With whistleblowing website WikiLeaks posting over 92,000 Afghan military logs, we dust off the history books and come up with five famous leaks and whistleblowers of our own.
Jim Duffy (1990)
We’ll start close to home. In 1982, Garret Fitzgerald’s government lost a Dáil vote on its budget, forcing the Taoiseach to go to Áras an Úachtaran and ask President Patrick Hillery to dissolve the Dáil.
The Fianna Fáil opposition, led by Charles Haughey, had just won the budget vote and fancied their chances at forming a government without needing an election. So they called the Áras eight times and tried to get Hillery – himself a Fianna Fáil man – to decline the request.
FitzGerald, who was in the Áras when the opposition had been making their calls, felt the opposition’s attempts to bully the President were out of order and wasn’t happy – and held a grudge that would come back to haunt Fianna Fáil.
Eight years later, the then-Táiniste Brian Lenihan was running for the Áras himself, and appeared on RTÉ’s Questions and Answers alongside, among others, FitzGerald, who decided to raise the issue once more.
Lenihan completely denied having any part in the phone calls (he hadn’t “any hand, act or part”) – but a UCD postgraduate student, Jim Duffy, had interviewed Lenihan on the record only a few months previously as part of an interview thesis.
The Irish Times had published details of his thesis, including Lenihan’s admission that he himself had called the Áras, and when Duffy ultimately released the tapes of his interview, Lenihan’s campaign disintegrated. He lost 18 points overnight, and a sure thing because an also-ran when Mary Robinson won the presidency.
Hans-Peter Martin (2004)
The headstrong Martin, an Austrian journalist, turned his hand to politics in 1999 when he ran – successfully – for the European Parliament, but his relationship with the Social Democratic Party went sour quickly and he became a maverick independent.
In 2004 Martin noticed that some of his MEP colleagues were showing up to work, signing the register of attendance, and then promptly turning around and leaving the buildings. Suspecting a rat, he started to investigate what they were up to.
Eventually he went to German TV and proved that the MEPs had been showing up to sign the register merely to claim parliamentary expenses. There was uproar – and rumours abounded, in response, that Martin was over-claiming for his meal expenses.
The rumours were later proven untrue, and Martin’s revelations led to the expenses system being totally reformed. Martin himself re-ran for parliament under his own list – and won two seats. In 2009, having opted to decline Libertas’s invitation to join them, he won three.
Lil Wayne’s The Leak (2007)
In a completely different sphere, rapper Lil Wayne was pretty annoyed when most of his album Tha Carter III was leaked on the internet long before it was even finished.
But recognising the clear appetite for his material and sensing a way to turn the leak to his advantage, the sly Wayne (real name Dwayne Michael Carter, Jr) decided to collect the songs floating around the internet and make his own mixtape. He called it (ingeniously): The Leak.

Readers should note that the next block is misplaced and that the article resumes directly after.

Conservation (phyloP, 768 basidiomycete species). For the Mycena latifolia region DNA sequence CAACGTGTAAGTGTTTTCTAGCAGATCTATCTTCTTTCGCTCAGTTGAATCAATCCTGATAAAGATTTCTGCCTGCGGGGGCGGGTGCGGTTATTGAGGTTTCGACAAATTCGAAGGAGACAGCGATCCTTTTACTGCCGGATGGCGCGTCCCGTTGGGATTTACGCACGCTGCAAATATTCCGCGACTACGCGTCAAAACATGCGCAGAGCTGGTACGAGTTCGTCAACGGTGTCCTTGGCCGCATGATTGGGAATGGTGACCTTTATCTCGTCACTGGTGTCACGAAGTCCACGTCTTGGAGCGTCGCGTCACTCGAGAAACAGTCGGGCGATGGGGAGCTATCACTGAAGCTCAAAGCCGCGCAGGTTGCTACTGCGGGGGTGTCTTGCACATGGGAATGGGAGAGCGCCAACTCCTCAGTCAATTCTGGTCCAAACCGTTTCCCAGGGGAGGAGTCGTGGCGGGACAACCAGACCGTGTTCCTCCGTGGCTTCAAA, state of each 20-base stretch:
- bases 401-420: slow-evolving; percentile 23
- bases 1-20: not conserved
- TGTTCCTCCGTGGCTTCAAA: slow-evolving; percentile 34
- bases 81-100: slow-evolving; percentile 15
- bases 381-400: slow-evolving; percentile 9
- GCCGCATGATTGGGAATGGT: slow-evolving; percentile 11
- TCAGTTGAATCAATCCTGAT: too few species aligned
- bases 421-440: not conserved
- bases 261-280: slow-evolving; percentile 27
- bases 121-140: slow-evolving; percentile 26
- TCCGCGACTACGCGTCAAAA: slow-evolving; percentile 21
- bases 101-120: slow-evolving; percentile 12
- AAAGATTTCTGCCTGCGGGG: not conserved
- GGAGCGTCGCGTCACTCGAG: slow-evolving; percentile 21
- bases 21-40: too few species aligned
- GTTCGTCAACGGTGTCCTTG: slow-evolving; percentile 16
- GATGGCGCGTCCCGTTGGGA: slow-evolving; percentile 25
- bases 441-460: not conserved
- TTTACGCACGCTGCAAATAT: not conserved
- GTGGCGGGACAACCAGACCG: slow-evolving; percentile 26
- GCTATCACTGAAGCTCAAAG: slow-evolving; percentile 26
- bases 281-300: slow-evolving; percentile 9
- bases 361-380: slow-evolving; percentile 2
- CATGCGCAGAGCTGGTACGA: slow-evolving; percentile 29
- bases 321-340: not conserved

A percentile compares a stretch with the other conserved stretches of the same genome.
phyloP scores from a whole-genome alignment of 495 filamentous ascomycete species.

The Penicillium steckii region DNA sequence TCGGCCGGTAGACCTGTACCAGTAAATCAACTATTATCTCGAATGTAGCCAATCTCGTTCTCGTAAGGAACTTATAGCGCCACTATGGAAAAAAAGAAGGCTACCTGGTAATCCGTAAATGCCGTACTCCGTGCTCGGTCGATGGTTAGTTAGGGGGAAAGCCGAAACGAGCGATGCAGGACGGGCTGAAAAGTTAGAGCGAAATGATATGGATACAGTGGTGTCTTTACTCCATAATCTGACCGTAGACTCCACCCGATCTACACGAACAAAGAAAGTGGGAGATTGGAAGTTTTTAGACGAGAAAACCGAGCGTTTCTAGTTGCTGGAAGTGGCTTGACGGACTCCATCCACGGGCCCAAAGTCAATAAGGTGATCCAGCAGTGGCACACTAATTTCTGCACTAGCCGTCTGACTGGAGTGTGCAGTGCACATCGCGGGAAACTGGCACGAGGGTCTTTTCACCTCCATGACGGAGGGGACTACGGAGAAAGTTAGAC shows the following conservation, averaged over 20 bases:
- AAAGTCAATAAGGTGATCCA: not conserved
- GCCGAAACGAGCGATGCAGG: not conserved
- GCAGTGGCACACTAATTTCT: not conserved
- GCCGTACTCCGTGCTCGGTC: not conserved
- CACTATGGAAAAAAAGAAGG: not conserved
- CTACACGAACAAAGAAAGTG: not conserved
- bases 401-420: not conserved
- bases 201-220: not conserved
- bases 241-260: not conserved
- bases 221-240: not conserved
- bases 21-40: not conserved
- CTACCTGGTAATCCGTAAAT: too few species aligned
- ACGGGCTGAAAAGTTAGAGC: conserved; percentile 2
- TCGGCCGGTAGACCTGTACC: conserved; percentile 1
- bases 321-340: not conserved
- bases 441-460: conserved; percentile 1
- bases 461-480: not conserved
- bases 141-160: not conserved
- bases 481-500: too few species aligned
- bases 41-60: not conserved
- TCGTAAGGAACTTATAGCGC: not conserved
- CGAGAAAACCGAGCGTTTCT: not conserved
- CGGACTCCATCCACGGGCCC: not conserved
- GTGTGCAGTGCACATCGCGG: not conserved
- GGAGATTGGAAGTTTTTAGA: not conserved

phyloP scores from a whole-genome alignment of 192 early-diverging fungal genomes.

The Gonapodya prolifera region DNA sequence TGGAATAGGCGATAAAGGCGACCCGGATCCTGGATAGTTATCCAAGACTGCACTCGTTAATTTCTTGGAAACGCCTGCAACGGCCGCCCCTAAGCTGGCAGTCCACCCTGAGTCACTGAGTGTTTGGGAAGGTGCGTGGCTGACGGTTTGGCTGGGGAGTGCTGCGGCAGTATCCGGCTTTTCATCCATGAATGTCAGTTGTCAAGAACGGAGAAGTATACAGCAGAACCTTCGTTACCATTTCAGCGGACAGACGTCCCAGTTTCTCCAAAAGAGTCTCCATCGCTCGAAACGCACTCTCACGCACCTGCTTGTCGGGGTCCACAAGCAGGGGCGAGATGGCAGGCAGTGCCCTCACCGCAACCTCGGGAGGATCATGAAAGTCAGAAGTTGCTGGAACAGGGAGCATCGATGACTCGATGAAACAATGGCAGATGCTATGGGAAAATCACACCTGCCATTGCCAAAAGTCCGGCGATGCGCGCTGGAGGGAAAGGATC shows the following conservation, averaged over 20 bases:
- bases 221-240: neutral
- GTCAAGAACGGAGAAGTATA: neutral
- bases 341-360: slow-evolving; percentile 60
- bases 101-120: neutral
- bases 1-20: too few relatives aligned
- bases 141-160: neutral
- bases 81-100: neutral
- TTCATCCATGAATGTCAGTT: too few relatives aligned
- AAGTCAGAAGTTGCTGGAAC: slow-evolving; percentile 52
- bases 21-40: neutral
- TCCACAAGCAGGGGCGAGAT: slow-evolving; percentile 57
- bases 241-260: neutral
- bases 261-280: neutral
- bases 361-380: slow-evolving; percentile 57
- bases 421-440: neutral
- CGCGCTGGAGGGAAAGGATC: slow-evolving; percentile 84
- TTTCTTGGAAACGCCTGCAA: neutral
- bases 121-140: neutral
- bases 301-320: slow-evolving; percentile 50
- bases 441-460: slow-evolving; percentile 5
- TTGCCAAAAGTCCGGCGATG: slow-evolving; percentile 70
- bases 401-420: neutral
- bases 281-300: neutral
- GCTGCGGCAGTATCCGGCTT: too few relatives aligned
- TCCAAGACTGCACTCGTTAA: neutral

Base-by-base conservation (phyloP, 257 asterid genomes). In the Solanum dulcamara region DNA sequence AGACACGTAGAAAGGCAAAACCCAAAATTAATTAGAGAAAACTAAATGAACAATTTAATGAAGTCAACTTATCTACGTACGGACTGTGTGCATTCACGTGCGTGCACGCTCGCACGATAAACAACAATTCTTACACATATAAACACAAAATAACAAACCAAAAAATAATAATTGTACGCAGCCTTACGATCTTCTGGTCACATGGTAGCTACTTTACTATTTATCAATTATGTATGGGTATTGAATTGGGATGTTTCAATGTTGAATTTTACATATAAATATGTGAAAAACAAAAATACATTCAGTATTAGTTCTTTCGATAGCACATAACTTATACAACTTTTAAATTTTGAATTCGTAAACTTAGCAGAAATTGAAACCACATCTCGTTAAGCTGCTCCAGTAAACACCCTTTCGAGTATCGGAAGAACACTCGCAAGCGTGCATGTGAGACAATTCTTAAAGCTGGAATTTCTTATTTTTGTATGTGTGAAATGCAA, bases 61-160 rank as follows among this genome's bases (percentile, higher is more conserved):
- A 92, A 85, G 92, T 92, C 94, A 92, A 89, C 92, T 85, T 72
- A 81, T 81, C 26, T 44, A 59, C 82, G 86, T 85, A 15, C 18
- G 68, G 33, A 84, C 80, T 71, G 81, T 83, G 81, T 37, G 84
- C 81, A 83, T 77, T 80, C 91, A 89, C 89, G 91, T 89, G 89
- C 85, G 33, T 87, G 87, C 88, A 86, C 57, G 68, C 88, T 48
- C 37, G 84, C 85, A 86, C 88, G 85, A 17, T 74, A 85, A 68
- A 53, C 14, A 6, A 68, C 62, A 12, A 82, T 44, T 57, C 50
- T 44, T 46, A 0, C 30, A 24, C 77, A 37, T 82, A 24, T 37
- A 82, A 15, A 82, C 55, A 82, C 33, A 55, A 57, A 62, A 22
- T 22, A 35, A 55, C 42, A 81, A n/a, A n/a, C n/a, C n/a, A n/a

The leaked Leak ultimately resulted in Tha Carter III – in its completed form - selling a million copies in its first week and going three-times platinum in the US after topping the Billboard album chart. Nice work.
Deep Throat (1970s)
In 1972, offices belonging to the Democratic Party’s National Committee headquarters in the Watergate Hotel complex were broken into. The five men convicted of it, on investigation, were all discovered to be linked to Richard Nixon’s re-election campaign as US President.
Naturally, the FBI began to investigate – as did the press. But people began to notice that two Washington Post reporters covering the story had a lot of the same details that that the FBI were uncovering. Ultimately the two reporters broke information that led to the full scandal being disclosed and with President Nixon having to resign.
When they wrote a book on the subject afterwards, the reporters – Bob Woodward and Carl Bernstein – said their information came from an anonymous FBI agent who they called ‘Deep Throat’.
Ultimately in 2005 Deep Throat was on his deathbed and wanted to clear his conscience. He revealed himself as William Mark Felt, then aged 91, who had been the Associate Director of the FBI.
Felt knew that the Republican party had been playing dirty in its tactics to get Nixon re-elected – and caused what to date is the only Presidential resignation.
Daniel Ellsberg’s Pentagon Papers (1971)
Remarkably, Watergate broke only a couple of years after what had then been the most substantial leak of modern American times.
In 1969, a military analyst named Daniel Ellsberg began to photocopy a classified study of the American involvement in Vietnam, as had been prepared by the Department of Defence. Two years later, when he was done, he handed it over to the New York Times who published it in nine parts. They became known as the ‘Pentagon Papers’.
The papers showed that the US had – without ever admitting it – been bombing Cambodia and raiding the coast of North Vietnam, and that the administrations of four American presidents – from Harry S Truman, right after World War 2, up to Lyndon Johnson in the 1960’s – had lied to the public about its military affairs.
In 1996 the New York Times said the papers Ellsberg had supplied “”demonstrated, among other things, that the Johnson Administration had systematically lied, not only to the public but also to Congress, about a subject of transcendent national interest and significance.”